Ever had a bad day? Ever left work feeling like you’ve not achieved anything? Of course you have, everyone has.


Yes, bad or unproductive days are inevitable and unavoidable, and normally you can get away with them every-so-often, but is it the same for freelance or contract workers?


In short, no, it’s one of the hardest things to overcome as a freelancer. Normally you are brought in on a short-term basis or project specific. Meaning you’re working on a day (or hour) rate, so not delivering your best work for that day or hour means you don’t get a chance to rectify it tomorrow. I’m not saying it’s like playing the World Cup Final everyday and you MUST be at 100% all the time. But as a freelancer you have much less time to impress, you don’t have a 3 month probation to get to grips with the company culture, project requirements and deliver your best work. You normally have until lunchtime…


So how do you fight the block and make sure on the days you’re not firing, you deliver to justify your rate and ensure you get a callback?


Here are my 5 tips that I’ve used over the course of my career to ensure I leave my clients happy and most importantly, more than satisfied.


  1. Use you (lunch) break wisely. Even in a high pressure environment, if you need a break, you need a break. Stopping for 10 minutes may increase your productivity in the other 7 hours, 50 minutes. So don’t be shy to take a break. But use your time wisely, remember you’re on the clock. When the juices are flowing, don’t interrupt it with any downtime. Getting in the zone or on a roll isn’t easy, so when you’re in it, ride it, and produce your best work. Equally if you’ve hit a wall and nothing is looking right, step away from your desk and restart your brain. Whether that is going for a walk, getting some lunch or just sitting in the break-out zones for a minute or two. Then come back and smash it.
  2. Show your workings. Clients are human, and most the time, they will understand that you may not get to what they had in their head on attempt number one. And that is okay. If you haven’t already, being a designer, you will need to develop very thick skin, and learn to take criticism in your stride. A trick I’ve used before is getting a paper and pen and mapping things out or begin to plan/wireframe on multiple pieces of paper spread over a desk. This can be a useful exercise not only to show your process but help you refine your thoughts and get them all down on paper. And even if you haven’t got the final concept or deliverable ready at the time, you do have lots to talk through and explain your thoughts.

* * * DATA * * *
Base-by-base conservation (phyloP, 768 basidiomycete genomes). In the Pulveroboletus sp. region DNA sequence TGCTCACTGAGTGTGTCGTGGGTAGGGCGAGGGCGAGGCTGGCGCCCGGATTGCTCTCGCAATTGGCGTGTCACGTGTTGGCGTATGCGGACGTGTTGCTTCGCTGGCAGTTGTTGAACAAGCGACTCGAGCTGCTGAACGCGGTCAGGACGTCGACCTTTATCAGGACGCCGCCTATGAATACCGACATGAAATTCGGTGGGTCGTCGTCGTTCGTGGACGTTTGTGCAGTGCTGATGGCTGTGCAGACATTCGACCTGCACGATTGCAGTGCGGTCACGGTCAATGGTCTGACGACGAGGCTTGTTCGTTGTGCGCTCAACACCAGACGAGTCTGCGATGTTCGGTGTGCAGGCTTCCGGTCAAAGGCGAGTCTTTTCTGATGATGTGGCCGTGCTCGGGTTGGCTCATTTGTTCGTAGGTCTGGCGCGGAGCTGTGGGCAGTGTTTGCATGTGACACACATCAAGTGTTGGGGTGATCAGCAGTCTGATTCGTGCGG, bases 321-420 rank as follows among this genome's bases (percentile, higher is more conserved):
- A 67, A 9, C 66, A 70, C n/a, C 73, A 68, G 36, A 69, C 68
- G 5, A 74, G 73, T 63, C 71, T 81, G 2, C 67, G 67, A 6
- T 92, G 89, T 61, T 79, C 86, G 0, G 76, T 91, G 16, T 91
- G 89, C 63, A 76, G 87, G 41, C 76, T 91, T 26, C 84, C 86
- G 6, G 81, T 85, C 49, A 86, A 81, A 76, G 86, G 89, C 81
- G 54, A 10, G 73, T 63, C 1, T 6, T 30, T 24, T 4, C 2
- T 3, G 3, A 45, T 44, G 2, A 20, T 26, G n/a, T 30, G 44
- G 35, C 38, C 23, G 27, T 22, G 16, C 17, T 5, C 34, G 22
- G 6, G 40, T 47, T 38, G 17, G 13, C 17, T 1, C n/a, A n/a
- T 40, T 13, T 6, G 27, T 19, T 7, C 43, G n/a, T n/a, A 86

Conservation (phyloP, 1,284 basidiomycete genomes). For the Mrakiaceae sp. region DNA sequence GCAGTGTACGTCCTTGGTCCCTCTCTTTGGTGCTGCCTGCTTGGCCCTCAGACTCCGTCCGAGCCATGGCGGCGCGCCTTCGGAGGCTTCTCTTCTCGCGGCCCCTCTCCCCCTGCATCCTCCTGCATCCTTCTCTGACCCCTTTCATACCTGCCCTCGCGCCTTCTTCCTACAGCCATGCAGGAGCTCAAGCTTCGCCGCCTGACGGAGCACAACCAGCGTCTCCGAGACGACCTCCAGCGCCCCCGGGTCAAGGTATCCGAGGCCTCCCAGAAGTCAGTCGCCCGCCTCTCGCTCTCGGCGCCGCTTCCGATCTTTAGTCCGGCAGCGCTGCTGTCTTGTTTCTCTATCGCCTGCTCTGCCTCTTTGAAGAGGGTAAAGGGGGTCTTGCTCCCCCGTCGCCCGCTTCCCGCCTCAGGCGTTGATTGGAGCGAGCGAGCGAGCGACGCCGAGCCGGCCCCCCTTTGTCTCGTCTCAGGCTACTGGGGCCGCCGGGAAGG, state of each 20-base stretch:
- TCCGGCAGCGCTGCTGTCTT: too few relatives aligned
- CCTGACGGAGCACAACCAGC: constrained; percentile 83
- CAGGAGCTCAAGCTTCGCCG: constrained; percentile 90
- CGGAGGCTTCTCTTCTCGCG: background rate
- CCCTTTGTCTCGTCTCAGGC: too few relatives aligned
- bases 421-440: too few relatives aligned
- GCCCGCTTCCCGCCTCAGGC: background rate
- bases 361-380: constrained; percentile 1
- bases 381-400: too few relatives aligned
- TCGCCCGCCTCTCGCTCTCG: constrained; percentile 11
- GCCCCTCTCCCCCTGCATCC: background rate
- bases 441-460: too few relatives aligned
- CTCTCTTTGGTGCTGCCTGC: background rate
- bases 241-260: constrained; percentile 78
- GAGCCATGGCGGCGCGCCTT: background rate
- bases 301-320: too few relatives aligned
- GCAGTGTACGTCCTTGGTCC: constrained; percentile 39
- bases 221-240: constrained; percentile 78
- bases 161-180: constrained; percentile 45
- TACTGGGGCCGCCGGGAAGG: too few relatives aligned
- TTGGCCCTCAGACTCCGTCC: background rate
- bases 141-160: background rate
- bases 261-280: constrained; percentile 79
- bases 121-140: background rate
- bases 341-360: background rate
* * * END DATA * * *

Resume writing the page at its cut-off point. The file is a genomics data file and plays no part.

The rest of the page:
3. This tip ties into number 2; be confident. Confidence and arrogance are finely balanced, so be careful, but if done correctly you’ll earn the right to have an opinion which in turn means you can explain, justify and challenge when things aren’t quite clicking.
  4. Now this suggestion won’t suit everyone, but use your own time to make up some lost client time. If you treat rates as the client buying your time (which you should), and you have an hour where you’re not at your best, I will feel obliged to repay that time with some of mine. Now it doesn’t have to mean an hour lost in the office equals an hour spent at home working, but thinking time or additional research time is an easy and fair way to repay some of that time. Be smart with this too, I tend to use my commute not watching Netflix or reading a book, but to continue where I left off (or work on something else). Again it’s about balance though. It is super important to have some down time or refresh time. You have a finite amount of concentration or creativity in a block, so it’s important to switch off and power down every so often.
  5. And finally, if you’re in a rut, check out some inspiration, and label it as ‘competitor research’. If this is already part of your design process and you’ve hit a brick wall, take 10 minutes looking at BehanceDribble or just browse Google to inspire you and trigger that creativity. Be careful not to spend too long searching around though, as one, time is money, and two, you don’t want to be accused of plagiarism or just copying someone else. Treat it as jump starting a car, sometimes you need it.

I hope you can use these pointers to help you next time you don’t feel at your best. But remember, do it your way and always be respectful of your clients time (and money) and I’m sure that’ll prevail in the long run.

James Allen

James Allen

An award winning graphic designer with over 10 years experience, specialising in UI/UX and the customer experience.